Date:

Archaeologists discover ancient synagogue in the Black Sea region

A team of archaeologists from the Phanagoria archaeological expedition have found one of the world’s oldest synagogues at the ancient Greek city of Phagoria, located on Russia’s Taman Peninsula.

According to ancient sources, Phanagoria was founded in 543 BC by Teian colonists who fled Asia Minor in consequence of their conflict with the Persian king Cyrus the Great. The city served as a bustling hub for trade and travel, connecting the coastal areas of the Maeotian marshes with the regions located to the south of the Caucasus mountains.

- Advertisement -

With the support of the Oleg Deripaska Volnoe Delo Foundation, archaeologists have found traces of the synagogue’s foundations and walls, in addition to marble menorahs, liturgy tables, and marble stele fragments.

The synagogue dates from the Second Temple Period (597 BC to AD 70) and stood for approximately 500 years on the shores of the Black Sea, until Phanagoria was sacked and destroyed by the invading Huns. By the 7th century, the city recovered from a turbulent period of invasion, and served as the capital of Old Great Bulgaria and became a Byzantine dependency.

Image Credit : Oleg Deripaska Volnoe Delo Foundation

One of the stele fragments dates from the 5th century AD and has the inscription “synagogue” written in Hebrew, while other fragments have inscriptions stating “house of prayer” and “synagogue”, which date from around AD 16 to 51.

The synagogue is a rectangular structure, measuring 21 metres by 6 metres, and with two chambers each exceeding 60 square metres. Based on the architectural finds, the interior would have contained marble columns, walls decorated with paintings and tiles, and ornamental marble menorahs.

- Advertisement -
Image Credit : Oleg Deripaska Volnoe Delo Foundation

According to the researchers: “The presence of a robust Jewish community within the city already in the 1st century AD is corroborated by depictions of menorahs on amphorae and tombstones from that era. Historical records from the medieval period also affirm the notion that Jews constituted a significant portion of the city’s inhabitants. Notably, Theophanes, an 8th-century Byzantine chronicler, and Ibn-Hordadbeha, a 9th-century Arabian geographer, both referred to Phanagoria as a “Jewish city”. Contemporary historians believe that the Jewish community of Phanagoria mirrored the city’s cosmopolitan character.”

Oleg Deripaska Volnoe Delo Foundation

Header Image Credit : Oleg Deripaska Volnoe Delo Foundation

- Advertisement -
spot_img
Mark Milligan
Mark Milligan
Mark Milligan is multi-award-winning journalist and the Managing Editor at HeritageDaily. His background is in archaeology and computer science, having written over 8,000 articles across several online publications. Mark is a member of the Association of British Science Writers (ABSW), the World Federation of Science Journalists, and in 2023 was the recipient of the British Citizen Award for Education, the BCA Medal of Honour, and the UK Prime Minister's Points of Light Award.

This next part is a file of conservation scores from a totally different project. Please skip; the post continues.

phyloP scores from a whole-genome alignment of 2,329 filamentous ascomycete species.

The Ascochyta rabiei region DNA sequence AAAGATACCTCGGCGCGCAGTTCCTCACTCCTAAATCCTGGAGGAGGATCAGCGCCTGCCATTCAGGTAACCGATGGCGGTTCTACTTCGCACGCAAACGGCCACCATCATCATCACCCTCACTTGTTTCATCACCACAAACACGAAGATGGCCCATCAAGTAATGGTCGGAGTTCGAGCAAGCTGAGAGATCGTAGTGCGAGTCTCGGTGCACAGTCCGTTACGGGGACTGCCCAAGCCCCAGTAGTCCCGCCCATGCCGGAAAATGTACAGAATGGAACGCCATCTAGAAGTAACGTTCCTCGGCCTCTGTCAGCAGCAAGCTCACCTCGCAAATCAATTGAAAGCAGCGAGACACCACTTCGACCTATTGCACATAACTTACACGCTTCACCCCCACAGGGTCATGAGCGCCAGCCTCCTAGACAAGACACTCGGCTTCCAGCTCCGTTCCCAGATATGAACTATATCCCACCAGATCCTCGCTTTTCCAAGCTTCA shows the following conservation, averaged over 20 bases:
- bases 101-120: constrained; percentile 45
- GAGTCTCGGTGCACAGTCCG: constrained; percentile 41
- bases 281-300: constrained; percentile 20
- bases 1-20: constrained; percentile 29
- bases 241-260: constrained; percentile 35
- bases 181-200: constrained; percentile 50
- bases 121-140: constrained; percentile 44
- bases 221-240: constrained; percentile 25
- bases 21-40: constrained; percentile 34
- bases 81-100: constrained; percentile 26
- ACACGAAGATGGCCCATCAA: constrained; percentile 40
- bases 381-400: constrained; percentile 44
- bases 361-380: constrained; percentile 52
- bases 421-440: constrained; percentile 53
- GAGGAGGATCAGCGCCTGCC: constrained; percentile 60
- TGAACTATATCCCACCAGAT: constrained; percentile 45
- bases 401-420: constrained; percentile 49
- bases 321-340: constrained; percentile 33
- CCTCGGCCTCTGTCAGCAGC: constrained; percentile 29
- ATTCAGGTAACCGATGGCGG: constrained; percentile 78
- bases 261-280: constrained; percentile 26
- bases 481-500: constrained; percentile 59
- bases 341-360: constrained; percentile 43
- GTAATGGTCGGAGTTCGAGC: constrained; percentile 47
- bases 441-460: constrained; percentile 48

spot_img

Mobile Application

spot_img

Related Articles

Lost crusader altar discovered in holiest site of Christendom

Archaeologists from the Austrian Academy of Sciences (ÖAW), working in collaboration with the Israel Antiquities Authority (IAA), have discovered a lost crusader altar in the Church of the Holy Sepulchre.

Viking arrowhead found frozen in ice

Archaeologists from the “Secrets of the Ice” project have discovered a Viking Era arrowhead during a survey of an ice site in the Jotunheimen Mountains.

Underwater archaeologists find 112 glassware objects off Bulgaria’s coast

A team of underwater archaeologists from the Regional Historical Museum Burgas have recovered 112 glass objects from Chengene Skele Bay, near Burgas, Bulgaria.

Bronze Age axe found off Norway’s east coast

Archaeologists from the Norwegian Maritime Museum have discovered a Bronze Age axe off the coast of Arendal in the Skagerrak strait.

Traces of Bahrain’s lost Christian community found in Samahij

Archaeologists from the University of Exeter, in collaboration with the Bahrain Authority for Culture and Antiquities, have discovered the first physical evidence of a long-lost Christian community in Samahij, Bahrain.

Archaeologists uncover preserved wooden elements from Neolithic settlement

Archaeologists have discovered wooden architectural elements at the La Draga Neolithic settlement.

Pyramid of the Moon marked astronomical orientation axis of Teōtīhuacān

Teōtīhuacān, loosely translated as "birthplace of the gods," is an ancient Mesoamerican city situated in the Teotihuacan Valley, Mexico.

Anglo-Saxon cemetery discovered in Malmesbury

Archaeologists have discovered an Anglo-Saxon cemetery in the grounds of the Old Bell Hotel in Malmesbury, England.